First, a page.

IRVING, Texas –Russell Wilson is really a great story – an afterthought among first-round quarterbacks who has overcome all odds to start for Seattle right out of the box, a guy who has the athletic ability to change games with his arm and his legs.
He's seemingly the hot topic as the Cowboys prepare to play the Seahawks on Sunday. So what are the defensive players most concerned about when they watch the Seattle offense on tape?
"I see Marshawn Lynch running the ball," outside linebacker Anthony Spencer said, drawing a laugh. "That's going to be our main thing, is trying to stop him and then after that worry about the quarterback and stuff."
While Wilson may be drawing the majority of the headlines out of the Pacific Northwest, the physical Lynch is still Seattle's central threat. In fact, Lynch was essentially all the Seahawks had in last November's matchup with the Cowboys. While quarterback Tarvaris Jackson threw for only 221 yards with three touchdowns, Lynch rushed for 135 yards on 23 carries. His touchdown in the fourth quarter was Seattle's only trip across the goal line.
Lynch was especially hot down the stretch last year. The triple-digit effort against the Cowboys was his first of the season, and the first of six 100-yard games in eight weeks. And the touchdown gave him a score in three straight games, which would eventually become an 11-week streak.
The Week 9 matchup just 10 months ago gives the Cowboys a good idea of how to approach Lynch on Sunday.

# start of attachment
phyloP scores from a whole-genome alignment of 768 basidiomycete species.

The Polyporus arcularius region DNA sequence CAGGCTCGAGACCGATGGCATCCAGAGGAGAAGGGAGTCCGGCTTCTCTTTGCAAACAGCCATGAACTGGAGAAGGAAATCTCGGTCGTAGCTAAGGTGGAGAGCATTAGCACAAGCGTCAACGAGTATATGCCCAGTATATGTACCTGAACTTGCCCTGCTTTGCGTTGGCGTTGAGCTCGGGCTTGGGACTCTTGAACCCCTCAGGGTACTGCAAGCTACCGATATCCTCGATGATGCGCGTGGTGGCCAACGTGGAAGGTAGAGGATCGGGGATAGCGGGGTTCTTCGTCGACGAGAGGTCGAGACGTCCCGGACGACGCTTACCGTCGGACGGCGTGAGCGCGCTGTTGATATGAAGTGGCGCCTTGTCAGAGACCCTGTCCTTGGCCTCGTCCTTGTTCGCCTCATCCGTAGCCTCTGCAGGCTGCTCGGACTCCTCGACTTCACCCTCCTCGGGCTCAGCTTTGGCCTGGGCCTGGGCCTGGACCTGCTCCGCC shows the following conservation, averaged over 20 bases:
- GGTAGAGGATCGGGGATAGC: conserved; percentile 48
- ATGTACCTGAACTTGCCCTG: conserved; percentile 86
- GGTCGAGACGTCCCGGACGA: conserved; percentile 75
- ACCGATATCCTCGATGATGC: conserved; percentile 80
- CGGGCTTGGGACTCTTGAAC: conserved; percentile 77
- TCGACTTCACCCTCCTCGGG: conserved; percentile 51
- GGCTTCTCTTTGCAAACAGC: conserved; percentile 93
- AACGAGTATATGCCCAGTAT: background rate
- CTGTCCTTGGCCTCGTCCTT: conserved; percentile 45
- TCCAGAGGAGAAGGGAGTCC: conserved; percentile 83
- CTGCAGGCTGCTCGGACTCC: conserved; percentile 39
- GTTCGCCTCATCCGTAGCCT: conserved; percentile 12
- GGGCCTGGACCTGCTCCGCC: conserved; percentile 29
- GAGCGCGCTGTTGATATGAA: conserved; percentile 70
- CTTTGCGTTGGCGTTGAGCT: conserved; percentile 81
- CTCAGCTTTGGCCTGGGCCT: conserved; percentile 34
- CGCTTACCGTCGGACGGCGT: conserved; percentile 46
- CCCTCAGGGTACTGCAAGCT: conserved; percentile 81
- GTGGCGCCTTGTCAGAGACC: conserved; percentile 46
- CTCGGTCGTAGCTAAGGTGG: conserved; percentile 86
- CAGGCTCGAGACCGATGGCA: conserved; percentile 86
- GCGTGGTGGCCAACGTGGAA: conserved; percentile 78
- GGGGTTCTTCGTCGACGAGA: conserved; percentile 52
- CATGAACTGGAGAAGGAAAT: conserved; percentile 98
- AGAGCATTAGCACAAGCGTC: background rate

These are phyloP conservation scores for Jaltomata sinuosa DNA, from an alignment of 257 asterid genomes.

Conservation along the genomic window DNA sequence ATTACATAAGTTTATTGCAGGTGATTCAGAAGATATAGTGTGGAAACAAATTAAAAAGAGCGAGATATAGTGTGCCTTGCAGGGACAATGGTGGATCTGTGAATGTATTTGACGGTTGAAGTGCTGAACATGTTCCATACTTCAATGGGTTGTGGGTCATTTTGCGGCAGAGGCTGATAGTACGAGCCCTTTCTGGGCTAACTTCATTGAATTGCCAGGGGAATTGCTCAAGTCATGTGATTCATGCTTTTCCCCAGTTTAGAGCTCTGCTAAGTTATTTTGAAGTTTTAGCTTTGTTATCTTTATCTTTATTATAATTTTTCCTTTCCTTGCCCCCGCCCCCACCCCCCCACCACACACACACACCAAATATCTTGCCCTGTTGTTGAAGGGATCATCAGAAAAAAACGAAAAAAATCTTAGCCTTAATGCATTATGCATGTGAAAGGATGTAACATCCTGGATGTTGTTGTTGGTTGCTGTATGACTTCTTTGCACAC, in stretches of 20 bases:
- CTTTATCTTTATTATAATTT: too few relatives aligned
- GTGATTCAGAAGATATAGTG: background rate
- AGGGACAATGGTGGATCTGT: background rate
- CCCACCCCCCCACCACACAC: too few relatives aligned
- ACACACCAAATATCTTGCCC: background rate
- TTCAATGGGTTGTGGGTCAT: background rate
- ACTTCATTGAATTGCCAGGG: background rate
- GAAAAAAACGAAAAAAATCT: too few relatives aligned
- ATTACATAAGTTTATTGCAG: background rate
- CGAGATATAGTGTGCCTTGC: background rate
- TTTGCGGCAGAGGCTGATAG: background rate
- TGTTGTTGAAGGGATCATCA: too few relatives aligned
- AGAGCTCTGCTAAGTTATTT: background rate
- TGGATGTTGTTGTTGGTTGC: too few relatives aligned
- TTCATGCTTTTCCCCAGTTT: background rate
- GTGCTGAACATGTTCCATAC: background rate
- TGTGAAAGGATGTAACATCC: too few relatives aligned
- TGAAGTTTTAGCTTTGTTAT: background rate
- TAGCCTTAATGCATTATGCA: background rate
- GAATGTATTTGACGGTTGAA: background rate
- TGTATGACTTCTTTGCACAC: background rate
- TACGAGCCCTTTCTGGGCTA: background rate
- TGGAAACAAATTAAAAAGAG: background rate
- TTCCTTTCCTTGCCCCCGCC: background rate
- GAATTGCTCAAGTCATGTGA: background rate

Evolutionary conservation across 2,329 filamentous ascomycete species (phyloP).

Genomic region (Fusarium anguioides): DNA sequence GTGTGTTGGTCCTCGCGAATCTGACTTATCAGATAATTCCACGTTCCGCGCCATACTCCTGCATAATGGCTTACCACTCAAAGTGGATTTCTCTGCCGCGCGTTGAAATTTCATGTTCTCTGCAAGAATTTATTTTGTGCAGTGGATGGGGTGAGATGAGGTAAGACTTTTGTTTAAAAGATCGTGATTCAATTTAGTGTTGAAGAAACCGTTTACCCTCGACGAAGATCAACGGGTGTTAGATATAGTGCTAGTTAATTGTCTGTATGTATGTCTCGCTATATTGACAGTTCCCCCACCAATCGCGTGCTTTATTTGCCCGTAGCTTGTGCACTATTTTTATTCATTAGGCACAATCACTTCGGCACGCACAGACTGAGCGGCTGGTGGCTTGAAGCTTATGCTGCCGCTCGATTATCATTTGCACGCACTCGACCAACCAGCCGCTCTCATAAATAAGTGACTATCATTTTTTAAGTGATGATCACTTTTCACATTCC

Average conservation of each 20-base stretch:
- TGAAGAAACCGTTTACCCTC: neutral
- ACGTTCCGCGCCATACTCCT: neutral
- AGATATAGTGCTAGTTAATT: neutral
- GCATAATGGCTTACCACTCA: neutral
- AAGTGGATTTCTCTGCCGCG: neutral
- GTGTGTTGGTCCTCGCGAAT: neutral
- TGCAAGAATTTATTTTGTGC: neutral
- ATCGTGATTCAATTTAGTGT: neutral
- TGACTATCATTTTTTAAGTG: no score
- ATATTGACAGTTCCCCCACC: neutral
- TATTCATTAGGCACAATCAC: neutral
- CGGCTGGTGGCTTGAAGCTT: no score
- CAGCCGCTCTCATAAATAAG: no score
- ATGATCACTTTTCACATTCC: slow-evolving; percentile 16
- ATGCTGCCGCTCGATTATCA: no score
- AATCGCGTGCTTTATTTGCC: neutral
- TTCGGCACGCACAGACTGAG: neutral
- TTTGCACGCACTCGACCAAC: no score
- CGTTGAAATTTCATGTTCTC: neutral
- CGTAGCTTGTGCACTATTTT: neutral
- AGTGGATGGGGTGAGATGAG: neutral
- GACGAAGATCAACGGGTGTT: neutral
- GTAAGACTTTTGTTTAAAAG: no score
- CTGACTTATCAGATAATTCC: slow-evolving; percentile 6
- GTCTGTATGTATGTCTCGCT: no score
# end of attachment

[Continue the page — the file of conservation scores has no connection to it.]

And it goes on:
"Just keep pounding," defensive lineman Jason Hatcher said. "He's going to keep coming. He's not going to slow down. We've watched him on film – the more you hit him, the harder he runs, so it's going to be an all-day sucker for us. We've just go out there and keep hitting him. He's going to keep coming, keep hitting him. The best man's going to win, so we'll see Sunday."
While Lynch is renowned for his willingness to finish runs with power, the load he carries isn't the only test the Cowboys defensive front will meet on Sunday.
"It's like a two-headed monster," Hatcher said. "We've got him, and then we've got the offensive line cutting every down. They just cut. (Head coach) Pete Carroll teaches them to cut. So once you get the cut out of the way, you've got to worry about Marshawn Lynch, a.k.a. "Beast Mode" coming through the line. So it's just one of those things. We've got to keep our hands working, stay off the ground and try to contain him."
Lynch grinded out 85 yards on 21 carries in Seattle's season-opening loss to Arizona on Sunday, with a long of just 11. But for as powerful a back as Lynch is, he's more than a thumper, and has proven the ability to break big plays with his strength and open field speed. In Seattle's 2010 playoff upset of the New Orleans Saints, he broke at least eight tackles in ripping off a game-clinching 67-yard touchdown.
"He's made some real signature runs in his career," head coach Jason Garrett said. "He's a guy that we really liked coming out of school, and it's easy to see why because he's just one of those backs. He's very productive, but he does it in a way that is very demonstrative. And being physical at the end of the run is an important thing for backs, and he certainly is all of that."
The best way to stop a runner as strong as Lynch is to get multiple tacklers to the ball and swarm him down. If the Cowboys can do that, it'll make Seattle one dimensional, and theoretically the Seahawks' rookie quarterback will begin to look more like a rookie.
"He's got 300-pound guys on his back and he's still trying to get the extra yards," Spencer said of Lynch. "We're definitely going to be gang-tackling, get everybody to the ball and just get him on the ground. … We didn't have the best day against him last year, so we've got that in the back of our minds."